May is ALS Awareness Month, and it’s a time of year – and a cause – that hits really close to home. I lost my brother Jim to ALS in January of 2021. It was such a painful thing to watch someone I loved so much slowly lose his battle with life. Watching him decline was extremely difficult, but despite his suffering, his loss of mobility and his dignity, he never complained once. He had an incredible strength I admire.
I grew up in the Philly suburbs and am the seventh of eight children. Jim, being the eldest, was so much older than me – by 15 years – and I remember, like it was yesterday, him walking me to kindergarten on my first day. I was afraid to go by myself. He knew that and held my hand the entire way. Shortly thereafter he got married and moved out of the house limiting our time together. Still, he looked for opportunities. When I was ten, Jim took me to my first college football game, Penn State versus Temple. What a fun day that was! Later, I attended the Naval Academy in Annapolis, MD. The school was close to where Jim lived, and he would come visit often. That is when our friendship developed. When I was 37 my father passed. After that, Jim became a second father to me, giving me counsel and mentoring. He always gave me such good advice.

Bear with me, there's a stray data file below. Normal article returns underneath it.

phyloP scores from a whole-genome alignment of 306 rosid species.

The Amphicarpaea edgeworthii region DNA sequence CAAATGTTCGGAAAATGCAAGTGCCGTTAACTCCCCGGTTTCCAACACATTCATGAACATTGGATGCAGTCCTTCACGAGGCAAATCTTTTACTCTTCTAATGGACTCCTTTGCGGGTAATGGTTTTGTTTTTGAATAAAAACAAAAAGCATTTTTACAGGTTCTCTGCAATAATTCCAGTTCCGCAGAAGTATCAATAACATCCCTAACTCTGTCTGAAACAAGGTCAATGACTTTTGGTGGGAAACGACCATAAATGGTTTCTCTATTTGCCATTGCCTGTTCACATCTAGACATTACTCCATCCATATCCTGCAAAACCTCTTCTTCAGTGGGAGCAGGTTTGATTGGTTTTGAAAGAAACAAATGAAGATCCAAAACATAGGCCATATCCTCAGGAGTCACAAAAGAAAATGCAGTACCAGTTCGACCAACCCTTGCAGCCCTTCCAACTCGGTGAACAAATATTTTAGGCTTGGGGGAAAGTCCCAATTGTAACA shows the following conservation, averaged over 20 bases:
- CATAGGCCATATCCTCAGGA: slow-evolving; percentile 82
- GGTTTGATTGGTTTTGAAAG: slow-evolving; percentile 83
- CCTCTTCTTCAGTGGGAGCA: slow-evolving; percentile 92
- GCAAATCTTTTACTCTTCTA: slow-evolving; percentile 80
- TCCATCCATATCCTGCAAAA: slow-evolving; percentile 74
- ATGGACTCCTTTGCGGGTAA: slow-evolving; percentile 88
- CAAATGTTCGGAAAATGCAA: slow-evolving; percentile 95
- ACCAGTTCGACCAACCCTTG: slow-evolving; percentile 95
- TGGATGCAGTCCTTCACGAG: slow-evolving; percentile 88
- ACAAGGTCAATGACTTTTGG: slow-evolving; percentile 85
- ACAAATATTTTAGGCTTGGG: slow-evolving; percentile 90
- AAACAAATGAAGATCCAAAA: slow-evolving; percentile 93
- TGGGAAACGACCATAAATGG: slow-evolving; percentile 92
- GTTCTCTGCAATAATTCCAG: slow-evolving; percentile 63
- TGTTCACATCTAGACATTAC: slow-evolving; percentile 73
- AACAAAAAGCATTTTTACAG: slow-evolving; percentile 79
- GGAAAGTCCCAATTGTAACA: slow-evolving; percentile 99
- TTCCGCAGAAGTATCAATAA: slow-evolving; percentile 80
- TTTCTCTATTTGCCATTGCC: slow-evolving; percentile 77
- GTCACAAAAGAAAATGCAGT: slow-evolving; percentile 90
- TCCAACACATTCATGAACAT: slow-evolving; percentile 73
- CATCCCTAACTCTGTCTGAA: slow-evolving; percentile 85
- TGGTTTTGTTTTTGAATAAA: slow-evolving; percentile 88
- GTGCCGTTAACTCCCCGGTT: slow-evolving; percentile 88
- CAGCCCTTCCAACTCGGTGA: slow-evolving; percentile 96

I hate that ALS took my brother. It’s such a cruel disease. I miss him tremendously and look forward to seeing him again one day. Until then, let’s unite and support research to find a cure.